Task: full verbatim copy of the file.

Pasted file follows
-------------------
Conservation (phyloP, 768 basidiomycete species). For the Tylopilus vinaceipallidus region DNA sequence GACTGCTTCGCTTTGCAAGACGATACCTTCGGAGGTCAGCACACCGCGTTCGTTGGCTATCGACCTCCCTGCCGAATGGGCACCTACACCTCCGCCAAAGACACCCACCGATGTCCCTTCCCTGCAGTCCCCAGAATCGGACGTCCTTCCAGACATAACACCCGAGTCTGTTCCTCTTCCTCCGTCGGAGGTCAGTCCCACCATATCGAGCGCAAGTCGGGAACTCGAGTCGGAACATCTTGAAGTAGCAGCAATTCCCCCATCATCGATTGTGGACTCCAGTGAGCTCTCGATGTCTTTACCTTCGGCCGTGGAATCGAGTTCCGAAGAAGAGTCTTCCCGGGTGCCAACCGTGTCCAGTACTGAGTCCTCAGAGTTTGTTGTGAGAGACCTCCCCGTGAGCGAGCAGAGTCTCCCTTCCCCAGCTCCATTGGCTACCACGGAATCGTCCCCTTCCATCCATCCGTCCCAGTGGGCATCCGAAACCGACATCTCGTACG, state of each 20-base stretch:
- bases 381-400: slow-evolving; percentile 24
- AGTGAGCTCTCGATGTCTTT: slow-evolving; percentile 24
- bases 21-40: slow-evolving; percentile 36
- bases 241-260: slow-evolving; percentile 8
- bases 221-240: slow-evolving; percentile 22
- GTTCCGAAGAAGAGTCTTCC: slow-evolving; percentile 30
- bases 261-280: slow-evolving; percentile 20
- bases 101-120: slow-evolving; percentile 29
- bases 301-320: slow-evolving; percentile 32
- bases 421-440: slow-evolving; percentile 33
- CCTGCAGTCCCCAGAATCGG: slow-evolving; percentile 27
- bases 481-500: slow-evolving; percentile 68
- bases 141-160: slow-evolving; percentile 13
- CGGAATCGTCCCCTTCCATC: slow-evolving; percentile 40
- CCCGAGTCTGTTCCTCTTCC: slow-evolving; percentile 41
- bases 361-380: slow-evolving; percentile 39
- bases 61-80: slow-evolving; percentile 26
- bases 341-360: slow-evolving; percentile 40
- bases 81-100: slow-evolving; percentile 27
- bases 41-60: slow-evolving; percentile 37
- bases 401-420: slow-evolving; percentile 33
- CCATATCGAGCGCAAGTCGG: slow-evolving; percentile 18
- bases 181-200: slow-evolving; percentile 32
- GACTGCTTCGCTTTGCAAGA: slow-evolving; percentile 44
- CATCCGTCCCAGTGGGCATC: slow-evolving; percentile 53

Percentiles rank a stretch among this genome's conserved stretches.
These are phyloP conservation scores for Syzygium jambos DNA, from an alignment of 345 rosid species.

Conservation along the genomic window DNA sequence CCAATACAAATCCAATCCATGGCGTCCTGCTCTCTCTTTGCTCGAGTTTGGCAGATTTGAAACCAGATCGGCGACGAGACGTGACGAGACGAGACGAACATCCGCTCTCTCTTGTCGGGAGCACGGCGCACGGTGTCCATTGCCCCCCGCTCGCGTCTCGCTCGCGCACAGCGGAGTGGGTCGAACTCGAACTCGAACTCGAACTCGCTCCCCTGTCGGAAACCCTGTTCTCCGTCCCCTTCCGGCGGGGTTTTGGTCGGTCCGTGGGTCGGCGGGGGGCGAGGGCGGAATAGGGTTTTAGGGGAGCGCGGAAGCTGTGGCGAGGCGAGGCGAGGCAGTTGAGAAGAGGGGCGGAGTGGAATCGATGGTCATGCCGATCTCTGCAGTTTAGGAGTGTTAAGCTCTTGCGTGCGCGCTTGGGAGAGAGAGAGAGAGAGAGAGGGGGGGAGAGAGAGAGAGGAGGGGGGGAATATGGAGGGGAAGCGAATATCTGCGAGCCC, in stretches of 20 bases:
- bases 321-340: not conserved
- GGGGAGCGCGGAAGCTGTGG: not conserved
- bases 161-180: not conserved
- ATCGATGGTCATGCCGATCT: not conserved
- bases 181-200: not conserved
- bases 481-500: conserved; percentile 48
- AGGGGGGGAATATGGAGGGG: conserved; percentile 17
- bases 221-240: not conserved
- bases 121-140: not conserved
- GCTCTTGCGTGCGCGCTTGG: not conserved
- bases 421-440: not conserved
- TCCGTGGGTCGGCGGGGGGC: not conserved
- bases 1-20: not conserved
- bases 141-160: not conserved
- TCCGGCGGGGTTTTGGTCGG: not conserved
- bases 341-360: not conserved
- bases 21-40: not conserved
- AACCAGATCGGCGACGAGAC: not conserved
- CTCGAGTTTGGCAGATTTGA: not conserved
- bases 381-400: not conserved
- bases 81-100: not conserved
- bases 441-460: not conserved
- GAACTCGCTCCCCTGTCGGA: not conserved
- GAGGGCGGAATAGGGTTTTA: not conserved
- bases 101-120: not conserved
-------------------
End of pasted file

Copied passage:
Conservation (phyloP, 768 basidiomycete species). For the Tylopilus vinaceipallidus region DNA sequence GACTGCTTCGCTTTGCAAGACGATACCTTCGGAGGTCAGCACACCGCGTTCGTTGGCTATCGACCTCCCTGCCGAATGGGCACCTACACCTCCGCCAAAGACACCCACCGATGTCCCTTCCCTGCAGTCCCCAGAATCGGACGTCCTTCCAGACATAACACCCGAGTCTGTTCCTCTTCCTCCGTCGGAGGTCAGTCCCACCATATCGAGCGCAAGTCGGGAACTCGAGTCGGAACATCTTGAAGTAGCAGCAATTCCCCCATCATCGATTGTGGACTCCAGTGAGCTCTCGATGTCTTTACCTTCGGCCGTGGAATCGAGTTCCGAAGAAGAGTCTTCCCGGGTGCCAACCGTGTCCAGTACTGAGTCCTCAGAGTTTGTTGTGAGAGACCTCCCCGTGAGCGAGCAGAGTCTCCCTTCCCCAGCTCCATTGGCTACCACGGAATCGTCCCCTTCCATCCATCCGTCCCAGTGGGCATCCGAAACCGACATCTCGTACG, state of each 20-base stretch:
- bases 381-400: slow-evolving; percentile 24
- AGTGAGCTCTCGATGTCTTT: slow-evolving; percentile 24
- bases 21-40: slow-evolving; percentile 36
- bases 241-260: slow-evolving; percentile 8
- bases 221-240: slow-evolving; percentile 22
- GTTCCGAAGAAGAGTCTTCC: slow-evolving; percentile 30
- bases 261-280: slow-evolving; percentile 20
- bases 101-120: slow-evolving; percentile 29
- bases 301-320: slow-evolving; percentile 32
- bases 421-440: slow-evolving; percentile 33
- CCTGCAGTCCCCAGAATCGG: slow-evolving; percentile 27
- bases 481-500: slow-evolving; percentile 68
- bases 141-160: slow-evolving; percentile 13
- CGGAATCGTCCCCTTCCATC: slow-evolving; percentile 40
- CCCGAGTCTGTTCCTCTTCC: slow-evolving; percentile 41
- bases 361-380: slow-evolving; percentile 39
- bases 61-80: slow-evolving; percentile 26
- bases 341-360: slow-evolving; percentile 40
- bases 81-100: slow-evolving; percentile 27
- bases 41-60: slow-evolving; percentile 37
- bases 401-420: slow-evolving; percentile 33
- CCATATCGAGCGCAAGTCGG: slow-evolving; percentile 18
- bases 181-200: slow-evolving; percentile 32
- GACTGCTTCGCTTTGCAAGA: slow-evolving; percentile 44
- CATCCGTCCCAGTGGGCATC: slow-evolving; percentile 53

Percentiles rank a stretch among this genome's conserved stretches.
These are phyloP conservation scores for Syzygium jambos DNA, from an alignment of 345 rosid species.

Conservation along the genomic window DNA sequence CCAATACAAATCCAATCCATGGCGTCCTGCTCTCTCTTTGCTCGAGTTTGGCAGATTTGAAACCAGATCGGCGACGAGACGTGACGAGACGAGACGAACATCCGCTCTCTCTTGTCGGGAGCACGGCGCACGGTGTCCATTGCCCCCCGCTCGCGTCTCGCTCGCGCACAGCGGAGTGGGTCGAACTCGAACTCGAACTCGAACTCGCTCCCCTGTCGGAAACCCTGTTCTCCGTCCCCTTCCGGCGGGGTTTTGGTCGGTCCGTGGGTCGGCGGGGGGCGAGGGCGGAATAGGGTTTTAGGGGAGCGCGGAAGCTGTGGCGAGGCGAGGCGAGGCAGTTGAGAAGAGGGGCGGAGTGGAATCGATGGTCATGCCGATCTCTGCAGTTTAGGAGTGTTAAGCTCTTGCGTGCGCGCTTGGGAGAGAGAGAGAGAGAGAGAGGGGGGGAGAGAGAGAGAGGAGGGGGGGAATATGGAGGGGAAGCGAATATCTGCGAGCCC, in stretches of 20 bases:
- bases 321-340: not conserved
- GGGGAGCGCGGAAGCTGTGG: not conserved
- bases 161-180: not conserved
- ATCGATGGTCATGCCGATCT: not conserved
- bases 181-200: not conserved
- bases 481-500: conserved; percentile 48
- AGGGGGGGAATATGGAGGGG: conserved; percentile 17
- bases 221-240: not conserved
- bases 121-140: not conserved
- GCTCTTGCGTGCGCGCTTGG: not conserved
- bases 421-440: not conserved
- TCCGTGGGTCGGCGGGGGGC: not conserved
- bases 1-20: not conserved
- bases 141-160: not conserved
- TCCGGCGGGGTTTTGGTCGG: not conserved
- bases 341-360: not conserved
- bases 21-40: not conserved
- AACCAGATCGGCGACGAGAC: not conserved
- CTCGAGTTTGGCAGATTTGA: not conserved
- bases 381-400: not conserved
- bases 81-100: not conserved
- bases 441-460: not conserved
- GAACTCGCTCCCCTGTCGGA: not conserved
- GAGGGCGGAATAGGGTTTTA: not conserved
- bases 101-120: not conserved